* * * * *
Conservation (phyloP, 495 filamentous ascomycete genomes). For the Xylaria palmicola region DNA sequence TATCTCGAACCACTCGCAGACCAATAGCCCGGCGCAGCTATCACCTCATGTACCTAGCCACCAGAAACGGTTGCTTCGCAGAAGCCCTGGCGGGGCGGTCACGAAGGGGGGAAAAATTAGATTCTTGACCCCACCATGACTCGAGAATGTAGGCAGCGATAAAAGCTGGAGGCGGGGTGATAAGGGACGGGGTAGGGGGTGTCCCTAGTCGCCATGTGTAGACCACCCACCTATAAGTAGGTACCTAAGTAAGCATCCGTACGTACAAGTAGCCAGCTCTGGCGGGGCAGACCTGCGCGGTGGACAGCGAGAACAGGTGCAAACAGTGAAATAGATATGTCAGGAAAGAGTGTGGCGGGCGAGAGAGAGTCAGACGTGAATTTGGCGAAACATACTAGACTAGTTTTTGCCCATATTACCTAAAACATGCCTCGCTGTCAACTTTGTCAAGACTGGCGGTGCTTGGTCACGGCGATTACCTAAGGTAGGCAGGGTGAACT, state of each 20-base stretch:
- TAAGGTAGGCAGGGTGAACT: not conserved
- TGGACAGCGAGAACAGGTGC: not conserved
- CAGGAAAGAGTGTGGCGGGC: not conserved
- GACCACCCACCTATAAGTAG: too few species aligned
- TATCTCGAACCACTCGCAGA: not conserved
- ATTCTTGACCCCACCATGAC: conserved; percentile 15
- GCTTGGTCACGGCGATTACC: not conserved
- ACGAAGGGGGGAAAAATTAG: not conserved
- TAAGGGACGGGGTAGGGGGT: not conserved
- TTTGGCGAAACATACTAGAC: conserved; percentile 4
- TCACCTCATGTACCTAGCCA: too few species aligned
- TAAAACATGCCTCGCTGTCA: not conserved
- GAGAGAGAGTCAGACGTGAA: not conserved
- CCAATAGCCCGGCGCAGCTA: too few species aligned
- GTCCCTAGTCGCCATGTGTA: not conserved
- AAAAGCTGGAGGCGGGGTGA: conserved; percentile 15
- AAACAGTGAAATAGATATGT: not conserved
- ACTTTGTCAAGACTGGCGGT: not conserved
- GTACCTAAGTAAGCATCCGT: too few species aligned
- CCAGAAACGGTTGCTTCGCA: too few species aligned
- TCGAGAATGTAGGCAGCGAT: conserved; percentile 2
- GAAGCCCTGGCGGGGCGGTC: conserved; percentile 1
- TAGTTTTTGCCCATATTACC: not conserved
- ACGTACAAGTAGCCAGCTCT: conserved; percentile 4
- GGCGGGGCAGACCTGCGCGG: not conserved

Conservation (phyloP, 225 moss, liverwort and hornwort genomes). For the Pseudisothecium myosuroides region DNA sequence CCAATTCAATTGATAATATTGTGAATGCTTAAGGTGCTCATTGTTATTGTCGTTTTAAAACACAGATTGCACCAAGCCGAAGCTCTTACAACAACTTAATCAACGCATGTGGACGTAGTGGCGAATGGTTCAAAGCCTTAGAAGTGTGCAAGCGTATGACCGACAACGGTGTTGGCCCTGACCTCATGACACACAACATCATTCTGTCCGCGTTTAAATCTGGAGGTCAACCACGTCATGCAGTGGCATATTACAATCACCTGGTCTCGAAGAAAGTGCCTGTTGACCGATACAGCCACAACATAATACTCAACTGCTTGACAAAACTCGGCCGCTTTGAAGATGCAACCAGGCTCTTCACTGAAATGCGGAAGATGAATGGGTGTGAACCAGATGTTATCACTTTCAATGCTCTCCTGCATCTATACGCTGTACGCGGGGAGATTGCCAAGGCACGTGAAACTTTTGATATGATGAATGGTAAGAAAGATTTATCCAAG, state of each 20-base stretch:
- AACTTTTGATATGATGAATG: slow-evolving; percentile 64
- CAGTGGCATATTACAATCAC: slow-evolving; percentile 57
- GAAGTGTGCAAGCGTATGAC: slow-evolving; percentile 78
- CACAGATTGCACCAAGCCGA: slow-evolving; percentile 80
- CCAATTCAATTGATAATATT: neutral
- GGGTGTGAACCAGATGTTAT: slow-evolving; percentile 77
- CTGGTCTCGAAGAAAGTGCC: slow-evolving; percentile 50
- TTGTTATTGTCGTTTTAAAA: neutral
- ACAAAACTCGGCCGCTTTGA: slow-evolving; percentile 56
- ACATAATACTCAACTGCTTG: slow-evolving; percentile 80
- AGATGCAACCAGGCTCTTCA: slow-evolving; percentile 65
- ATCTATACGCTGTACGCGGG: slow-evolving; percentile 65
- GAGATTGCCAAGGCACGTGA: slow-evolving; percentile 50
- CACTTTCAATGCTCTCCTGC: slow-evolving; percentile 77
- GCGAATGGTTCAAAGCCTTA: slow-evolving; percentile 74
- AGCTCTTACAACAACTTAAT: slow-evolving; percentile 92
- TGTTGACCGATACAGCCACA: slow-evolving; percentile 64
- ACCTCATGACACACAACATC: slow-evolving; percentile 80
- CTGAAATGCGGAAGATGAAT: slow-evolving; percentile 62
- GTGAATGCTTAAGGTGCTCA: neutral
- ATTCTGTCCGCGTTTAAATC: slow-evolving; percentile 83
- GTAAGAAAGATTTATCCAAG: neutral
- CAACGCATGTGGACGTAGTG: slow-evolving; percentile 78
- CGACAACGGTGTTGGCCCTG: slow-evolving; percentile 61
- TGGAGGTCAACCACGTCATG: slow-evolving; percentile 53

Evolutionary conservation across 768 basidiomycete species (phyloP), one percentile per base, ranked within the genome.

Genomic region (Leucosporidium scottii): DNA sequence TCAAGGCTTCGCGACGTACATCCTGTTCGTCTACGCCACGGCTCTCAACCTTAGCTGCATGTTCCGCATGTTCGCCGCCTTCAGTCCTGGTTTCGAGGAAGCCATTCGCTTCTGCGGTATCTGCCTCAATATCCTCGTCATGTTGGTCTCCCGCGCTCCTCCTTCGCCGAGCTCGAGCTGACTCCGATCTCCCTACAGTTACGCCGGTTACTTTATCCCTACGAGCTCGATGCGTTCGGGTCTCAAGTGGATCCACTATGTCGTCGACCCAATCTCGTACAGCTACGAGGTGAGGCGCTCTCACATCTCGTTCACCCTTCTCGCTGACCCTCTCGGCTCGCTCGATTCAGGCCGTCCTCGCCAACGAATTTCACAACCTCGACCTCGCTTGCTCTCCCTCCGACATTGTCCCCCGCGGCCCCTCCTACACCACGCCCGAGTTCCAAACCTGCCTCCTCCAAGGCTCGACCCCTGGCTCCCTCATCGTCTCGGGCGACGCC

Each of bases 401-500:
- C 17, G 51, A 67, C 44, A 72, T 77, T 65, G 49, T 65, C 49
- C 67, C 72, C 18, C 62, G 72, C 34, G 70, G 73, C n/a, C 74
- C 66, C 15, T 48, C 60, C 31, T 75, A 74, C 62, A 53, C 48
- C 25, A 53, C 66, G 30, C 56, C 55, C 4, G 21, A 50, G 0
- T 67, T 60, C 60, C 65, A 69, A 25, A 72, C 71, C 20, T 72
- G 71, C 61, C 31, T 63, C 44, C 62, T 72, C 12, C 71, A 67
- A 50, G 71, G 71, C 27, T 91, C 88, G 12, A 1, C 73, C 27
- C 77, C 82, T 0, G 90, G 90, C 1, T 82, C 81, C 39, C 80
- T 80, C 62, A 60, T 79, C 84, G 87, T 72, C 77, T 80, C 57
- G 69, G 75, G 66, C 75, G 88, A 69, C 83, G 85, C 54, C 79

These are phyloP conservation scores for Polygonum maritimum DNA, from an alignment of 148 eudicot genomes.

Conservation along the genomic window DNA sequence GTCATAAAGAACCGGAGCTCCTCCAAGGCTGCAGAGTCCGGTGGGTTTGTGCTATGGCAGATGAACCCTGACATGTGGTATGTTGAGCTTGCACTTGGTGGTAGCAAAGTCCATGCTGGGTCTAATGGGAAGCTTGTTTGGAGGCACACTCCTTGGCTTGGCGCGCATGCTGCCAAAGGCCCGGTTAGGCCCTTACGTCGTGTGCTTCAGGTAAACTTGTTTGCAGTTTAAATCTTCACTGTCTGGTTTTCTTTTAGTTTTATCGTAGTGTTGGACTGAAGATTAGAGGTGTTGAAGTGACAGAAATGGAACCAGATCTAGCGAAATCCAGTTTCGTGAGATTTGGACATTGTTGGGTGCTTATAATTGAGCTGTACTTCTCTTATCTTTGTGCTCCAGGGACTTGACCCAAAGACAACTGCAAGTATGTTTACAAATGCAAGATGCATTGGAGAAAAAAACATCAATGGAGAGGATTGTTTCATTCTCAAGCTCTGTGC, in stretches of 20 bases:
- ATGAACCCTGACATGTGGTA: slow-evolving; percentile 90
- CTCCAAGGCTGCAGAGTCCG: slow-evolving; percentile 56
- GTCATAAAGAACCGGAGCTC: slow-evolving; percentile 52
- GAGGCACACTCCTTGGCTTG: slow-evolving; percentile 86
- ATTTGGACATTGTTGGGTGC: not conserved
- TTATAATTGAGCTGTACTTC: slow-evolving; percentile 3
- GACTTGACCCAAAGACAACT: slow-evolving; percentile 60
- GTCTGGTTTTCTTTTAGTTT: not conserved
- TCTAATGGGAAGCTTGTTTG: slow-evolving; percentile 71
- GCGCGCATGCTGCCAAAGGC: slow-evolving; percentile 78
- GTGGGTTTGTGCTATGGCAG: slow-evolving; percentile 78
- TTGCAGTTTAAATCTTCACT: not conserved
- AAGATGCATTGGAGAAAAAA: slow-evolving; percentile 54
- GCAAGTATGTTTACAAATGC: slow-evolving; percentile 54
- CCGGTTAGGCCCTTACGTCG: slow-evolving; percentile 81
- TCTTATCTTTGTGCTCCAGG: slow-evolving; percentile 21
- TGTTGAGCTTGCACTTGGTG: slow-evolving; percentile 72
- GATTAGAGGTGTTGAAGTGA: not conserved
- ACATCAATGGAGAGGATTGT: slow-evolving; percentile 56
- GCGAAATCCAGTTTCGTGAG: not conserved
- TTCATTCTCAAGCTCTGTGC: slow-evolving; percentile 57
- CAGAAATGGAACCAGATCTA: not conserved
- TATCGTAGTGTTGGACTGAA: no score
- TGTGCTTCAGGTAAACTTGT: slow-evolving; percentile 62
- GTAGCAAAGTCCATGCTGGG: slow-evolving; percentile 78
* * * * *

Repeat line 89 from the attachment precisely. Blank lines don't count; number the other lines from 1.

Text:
- CAGAAATGGAACCAGATCTA: not conserved